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Down Memory Lane
When someone at a Football Memories Scotland meeting mentioned playing a game in Campbeltown in the early 1970s, one of the Hampden Park-based group’s volunteers nearly fell off his chair.
‘I also played in that game,’ Robert Harvey said, ‘and I have never heard anyone talk about it in 50 years!’
He added: ‘After that meeting, I went home and found my invitation from the Scottish Amateur League for this game. It was played in Campbeltown on Saturday May 29 1971.’
He added: ‘There were a few players in that Scottish Amateur select team who had good careers in football including Gordon Smith, who went on to play for Rangers and Manchester City, and Mike Brolly, who played for a number of teams in England including Chelsea.
‘After the game, all the players went to a disco dance in Campbeltown. It must have been a good night but I don’t remember much about it.
‘As most of the players came from the Glasgow area, many families in Campbeltown kindly agreed to give us bed and breakfast for the night.
‘It was a great experience to have played in Campbeltown, but I can’t remember many of the details of the game.
‘It would be great to hear from anyone in Campbeltown who played in this game or remembers it.’
Robert can be contacted by email at Glasgow@Footballmemoriesscotland.co.uk
Robert is Glasgow area coordinator for Football Memories Scotland, a partnership between the Scottish Football Museum and Alzheimer Scotland which, for the past decade, has enriched the lives of people with dementia.
It started in 2009 with one group in a care home in Larbert. Today there are about 240 groups across Scotland, mostly run by volunteers.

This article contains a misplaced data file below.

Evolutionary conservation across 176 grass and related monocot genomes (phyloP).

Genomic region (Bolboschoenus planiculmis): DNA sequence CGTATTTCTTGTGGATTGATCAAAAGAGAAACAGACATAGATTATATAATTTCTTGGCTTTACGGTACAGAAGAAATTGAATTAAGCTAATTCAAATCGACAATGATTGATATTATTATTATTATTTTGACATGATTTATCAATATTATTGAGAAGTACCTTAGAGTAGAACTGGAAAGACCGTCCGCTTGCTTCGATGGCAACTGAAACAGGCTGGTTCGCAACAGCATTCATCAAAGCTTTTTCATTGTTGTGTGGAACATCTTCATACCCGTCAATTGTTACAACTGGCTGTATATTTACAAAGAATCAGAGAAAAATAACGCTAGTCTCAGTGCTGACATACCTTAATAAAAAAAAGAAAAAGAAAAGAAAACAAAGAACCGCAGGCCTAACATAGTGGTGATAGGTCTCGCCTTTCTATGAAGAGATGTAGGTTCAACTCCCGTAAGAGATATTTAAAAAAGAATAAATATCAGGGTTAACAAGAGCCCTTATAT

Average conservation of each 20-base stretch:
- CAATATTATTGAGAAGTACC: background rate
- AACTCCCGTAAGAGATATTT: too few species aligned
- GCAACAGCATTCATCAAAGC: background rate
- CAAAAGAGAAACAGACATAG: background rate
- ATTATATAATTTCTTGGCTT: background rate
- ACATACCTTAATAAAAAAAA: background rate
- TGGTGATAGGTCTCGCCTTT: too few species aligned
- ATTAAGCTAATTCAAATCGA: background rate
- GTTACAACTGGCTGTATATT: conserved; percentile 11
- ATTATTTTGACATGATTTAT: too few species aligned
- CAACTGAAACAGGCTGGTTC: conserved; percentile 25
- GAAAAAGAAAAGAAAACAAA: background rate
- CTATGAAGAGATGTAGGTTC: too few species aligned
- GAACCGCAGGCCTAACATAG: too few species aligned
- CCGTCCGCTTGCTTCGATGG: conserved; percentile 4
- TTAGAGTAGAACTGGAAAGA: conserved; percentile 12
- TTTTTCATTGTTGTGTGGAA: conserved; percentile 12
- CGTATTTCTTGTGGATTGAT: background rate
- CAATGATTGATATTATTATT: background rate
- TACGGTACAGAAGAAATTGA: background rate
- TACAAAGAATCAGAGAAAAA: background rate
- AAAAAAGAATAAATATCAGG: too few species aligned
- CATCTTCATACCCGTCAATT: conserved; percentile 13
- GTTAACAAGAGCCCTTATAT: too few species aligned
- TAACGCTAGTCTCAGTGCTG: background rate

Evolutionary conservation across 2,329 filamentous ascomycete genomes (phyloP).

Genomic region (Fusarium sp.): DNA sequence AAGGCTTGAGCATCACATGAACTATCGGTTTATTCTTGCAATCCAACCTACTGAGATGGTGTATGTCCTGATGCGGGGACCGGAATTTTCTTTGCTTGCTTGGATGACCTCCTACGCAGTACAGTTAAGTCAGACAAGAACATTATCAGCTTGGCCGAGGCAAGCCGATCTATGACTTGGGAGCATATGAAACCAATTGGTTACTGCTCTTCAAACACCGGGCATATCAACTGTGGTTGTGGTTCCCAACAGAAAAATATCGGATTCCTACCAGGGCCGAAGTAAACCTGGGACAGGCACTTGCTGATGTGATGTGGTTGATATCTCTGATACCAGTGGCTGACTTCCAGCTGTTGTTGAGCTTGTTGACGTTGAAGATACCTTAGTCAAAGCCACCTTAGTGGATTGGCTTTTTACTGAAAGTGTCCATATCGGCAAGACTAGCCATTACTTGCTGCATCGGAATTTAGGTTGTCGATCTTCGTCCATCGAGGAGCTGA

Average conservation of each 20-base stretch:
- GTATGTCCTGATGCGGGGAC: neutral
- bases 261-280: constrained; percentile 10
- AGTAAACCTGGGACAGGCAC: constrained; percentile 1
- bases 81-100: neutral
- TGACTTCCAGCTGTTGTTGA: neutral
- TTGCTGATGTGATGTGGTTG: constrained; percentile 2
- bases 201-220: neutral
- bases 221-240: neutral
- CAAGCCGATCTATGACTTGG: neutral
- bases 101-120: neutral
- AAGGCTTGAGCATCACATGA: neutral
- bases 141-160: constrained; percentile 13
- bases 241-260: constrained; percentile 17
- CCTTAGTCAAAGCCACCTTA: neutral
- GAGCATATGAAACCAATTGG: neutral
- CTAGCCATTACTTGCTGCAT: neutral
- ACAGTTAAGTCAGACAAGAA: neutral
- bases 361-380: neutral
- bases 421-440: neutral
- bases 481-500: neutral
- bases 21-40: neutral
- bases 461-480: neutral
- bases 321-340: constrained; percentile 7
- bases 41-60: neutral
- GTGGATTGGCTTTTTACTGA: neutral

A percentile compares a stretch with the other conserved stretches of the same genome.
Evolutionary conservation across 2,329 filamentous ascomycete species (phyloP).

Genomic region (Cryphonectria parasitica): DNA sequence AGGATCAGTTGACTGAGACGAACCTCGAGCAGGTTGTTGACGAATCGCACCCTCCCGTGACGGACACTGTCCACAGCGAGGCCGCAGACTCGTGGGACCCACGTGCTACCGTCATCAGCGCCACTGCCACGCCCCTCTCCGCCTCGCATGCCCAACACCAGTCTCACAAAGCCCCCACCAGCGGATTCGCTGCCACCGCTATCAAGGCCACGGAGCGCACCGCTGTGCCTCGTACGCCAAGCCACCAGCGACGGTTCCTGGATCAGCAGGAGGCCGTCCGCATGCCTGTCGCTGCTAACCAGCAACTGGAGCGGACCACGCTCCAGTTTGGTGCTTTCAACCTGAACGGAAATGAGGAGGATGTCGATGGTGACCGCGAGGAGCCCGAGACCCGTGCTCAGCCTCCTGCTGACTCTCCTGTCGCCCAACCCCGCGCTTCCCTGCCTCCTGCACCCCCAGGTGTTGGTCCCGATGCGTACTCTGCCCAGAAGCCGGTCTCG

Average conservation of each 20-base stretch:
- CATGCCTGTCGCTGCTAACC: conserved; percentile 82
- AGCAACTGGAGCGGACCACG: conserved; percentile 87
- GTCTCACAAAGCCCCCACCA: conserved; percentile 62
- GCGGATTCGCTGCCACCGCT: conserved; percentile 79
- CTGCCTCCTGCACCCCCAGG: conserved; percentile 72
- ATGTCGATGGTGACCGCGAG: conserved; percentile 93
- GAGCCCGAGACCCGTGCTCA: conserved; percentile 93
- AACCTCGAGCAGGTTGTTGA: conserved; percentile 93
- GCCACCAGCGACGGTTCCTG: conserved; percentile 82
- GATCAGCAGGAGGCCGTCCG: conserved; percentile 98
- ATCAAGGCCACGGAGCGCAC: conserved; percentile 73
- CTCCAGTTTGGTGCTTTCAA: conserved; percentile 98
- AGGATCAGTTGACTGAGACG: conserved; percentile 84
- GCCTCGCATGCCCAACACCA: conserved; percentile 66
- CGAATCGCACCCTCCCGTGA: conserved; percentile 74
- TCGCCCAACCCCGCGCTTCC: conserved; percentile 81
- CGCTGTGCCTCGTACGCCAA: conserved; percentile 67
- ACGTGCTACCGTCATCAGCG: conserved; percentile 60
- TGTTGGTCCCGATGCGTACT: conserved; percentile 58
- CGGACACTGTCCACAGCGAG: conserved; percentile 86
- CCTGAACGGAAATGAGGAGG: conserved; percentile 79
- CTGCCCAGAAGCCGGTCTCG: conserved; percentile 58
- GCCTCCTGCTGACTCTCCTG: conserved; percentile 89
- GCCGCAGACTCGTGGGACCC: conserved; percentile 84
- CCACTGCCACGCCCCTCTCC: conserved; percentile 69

They are held in care homes, community settings, libraries, hospitals, and many senior football clubs across the country.
Robert says it is important to note football memories groups are not just beneficial for those living with dementia but also other forms of memory loss, loneliness, ‘winter blues’ or social isolation.
‘It helps bring much-needed social contact to some of the most vulnerable people in society,’ he said. ‘There is no cure for Alzheimers yet, and it is not a silver bullet, but it is a stimulus to provide some happiness and some quality, even if it’s only for a couple of hours.
‘Families and carers are encouraged to come along to the meetings. Many are pleasantly surprised by what they see and hear.
‘Scotland is a leader among nations in offering sports heritage programmes that enhance the lives of people with dementia.’
He explained that photos and memorabilia often triggered conversations that may not otherwise have been possible.
‘It often allows people to talk about their memories and experiences, and it is not all about football,’ he added.
The volunteers who host the meetings have access to about 7,000 photos from the Football Museum at Hampden.
Sessions can be tailored to suit individual needs or favourite teams.
Another tool available is the football memories box which often helps to unlock memories.
A typical box contains 14 standard items including an old football, an old pair of football boots, a replica vintage Scotland football shirt, a Lion Rampant flag, a Tartan Tammy hat, an old football rattle, carbolic soap, a jar of Bovril, a leather ball with lace and much more.
Anyone who would like more information about the Football Memories Scotland programme can contact Richard McBrearty at the Scottish Football Museum by emailing firstname.lastname@example.org
As well as being curator of the museum, Richard is director of the Football Memories Scotland project.
People can also follow Football Memories Scotland on Twitter at @FootballMemSco where they will see some wonderful nostalgic photographs.